You went back to what you knew. So far removed.
The back of the book is quite the controversial topic in Secret land. Some people believe there is a deep and intricate web which reveals all solutions whether they align to the painting and verse or not. The Secret police tell us, there is nothing in the back of the book. Bantam required it and the angsty 29 year old mastermind was so jaded he didn't use it at all. 157 pages of complete nonsense. Imagine how frustrating this must have been...spending all of that time on the back of the book art. Palencar couldn't even complete all the paintings used for the twelve puzzle. And besides, his back of the book is actually the front, right?
If we can agree on one thing about the back of the book, let's agree, there sure is a lot of noise surrounding it. So much so, it almost feels as if some folks are trying a bit too hard to push their agendas. So where does the truth lie? As is the case with most of these grandiose arguments, it's likely somewhere in between.
I spend a lot of time thinking about how I would have attempted to package a successful product in 1982. We talk a ton about the internet and how it has changed the game. Use methods you could have used in 1982...libraries! Okay, great, I get it. Libraries make a lot of sense as they house an abundance of information. They have their place but there is one issue in my mind. I need the project to be successful. If I publish a book which requires you to sit in a library all day in order to solve its puzzle, I probably missed the mark. Now, calm, calm keyboard warriors! I can hear you mashing away about how The Secret did miss the mark. Perhaps, but here is the ego check. Preiss was more intelligent than 98% of the individuals working the puzzle, me included. Let's, for a moment, assume the man considered not many people would shack up in a library for a year trying to unravel his mystery. What then??? Business experience is helpful. Anyone who's been involved with large projects know, requirements change and there is almost always a need to pivot. Also, keep in mind, the goal is a successful project. Assuming Bantam's Field Guide requirement is accurate, Preiss needed to pivot and ensure success. The investment in time would have forced his hand to leverage these 157 pages. The question becomes, how? What if it is just that simple? I know the base loves them some K.I.S.S. Imagine the Field Guide is a how to, providing methods and hints for solving the puzzles. You don't need to use it but in 1982 with limited resources, it may be quite helpful. And besides, back in the day, who wouldn't consider looking there? Have the sparks gone off, yet? Alright, I've written a lot and without an example, this is no better than, "Wrong verse, bro!". It's no secret I am adamant, Lane = Quebec, in verse 5. Quebec is the Algonquin word aligning to the definition provided in the Japanese hints. I could tell you how long I researched Lane as a proper noun, how many thousand search results I reviewed for the word on sites like newspapers dot com, and I understand this may not be word for word how you learned it in Quebec grade school. It just works with the hint in a clever way if you forget what you think and give it a chance. The issue I've always had with it is, how would I know? How would I know to even think Lane could be an Algonquin definition for a place? Maybe page 170 in the Field Guide?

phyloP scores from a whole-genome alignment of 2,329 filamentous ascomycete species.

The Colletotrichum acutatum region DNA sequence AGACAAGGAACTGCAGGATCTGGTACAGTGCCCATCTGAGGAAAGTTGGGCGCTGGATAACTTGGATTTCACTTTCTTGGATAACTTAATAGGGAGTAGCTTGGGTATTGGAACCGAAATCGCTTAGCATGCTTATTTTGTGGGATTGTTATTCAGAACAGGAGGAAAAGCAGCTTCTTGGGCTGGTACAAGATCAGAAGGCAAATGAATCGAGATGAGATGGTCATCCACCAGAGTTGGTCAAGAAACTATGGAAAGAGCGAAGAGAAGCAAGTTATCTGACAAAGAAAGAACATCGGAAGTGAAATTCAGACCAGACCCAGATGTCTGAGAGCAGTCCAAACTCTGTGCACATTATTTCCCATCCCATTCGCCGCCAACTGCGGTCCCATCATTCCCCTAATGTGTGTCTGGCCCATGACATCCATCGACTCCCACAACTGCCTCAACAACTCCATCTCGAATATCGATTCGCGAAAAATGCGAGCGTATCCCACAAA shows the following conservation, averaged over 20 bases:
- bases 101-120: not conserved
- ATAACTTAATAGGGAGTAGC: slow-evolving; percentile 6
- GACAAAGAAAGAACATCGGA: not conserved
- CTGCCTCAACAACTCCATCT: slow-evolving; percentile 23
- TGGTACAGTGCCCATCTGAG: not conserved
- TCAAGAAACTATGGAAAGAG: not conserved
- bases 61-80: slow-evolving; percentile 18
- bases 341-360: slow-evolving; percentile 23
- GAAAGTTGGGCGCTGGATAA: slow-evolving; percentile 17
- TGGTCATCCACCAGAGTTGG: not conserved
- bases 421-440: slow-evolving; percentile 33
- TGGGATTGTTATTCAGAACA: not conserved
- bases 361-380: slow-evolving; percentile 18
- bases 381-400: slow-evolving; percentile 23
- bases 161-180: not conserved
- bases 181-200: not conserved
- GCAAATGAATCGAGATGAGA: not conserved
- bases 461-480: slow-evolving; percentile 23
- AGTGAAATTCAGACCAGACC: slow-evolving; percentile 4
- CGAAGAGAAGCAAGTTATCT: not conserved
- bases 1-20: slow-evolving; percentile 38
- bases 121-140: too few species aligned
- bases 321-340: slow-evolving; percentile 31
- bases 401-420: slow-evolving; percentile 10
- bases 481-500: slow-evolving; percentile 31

Chicago is the Algonquin word meaning strong or powerful. Quebec is the Algonquin word for strait or narrow path. The method is given to us in the Field Guide. It's by no means easy but that just may be the issue with how these methods and hints were concealed. Too easy is always the fear for the puzzle maker. I've fallen into this trap many a time, I've seen friends do the same, and more recently I've heard about a gent thinking a 34 verse should be considered easy. The question I have for you all is...are you too stubborn to not explore this as more than a coincidence?
I tread a troubled track. My odds are stacked. Music - Amy Winehouse - Back To Black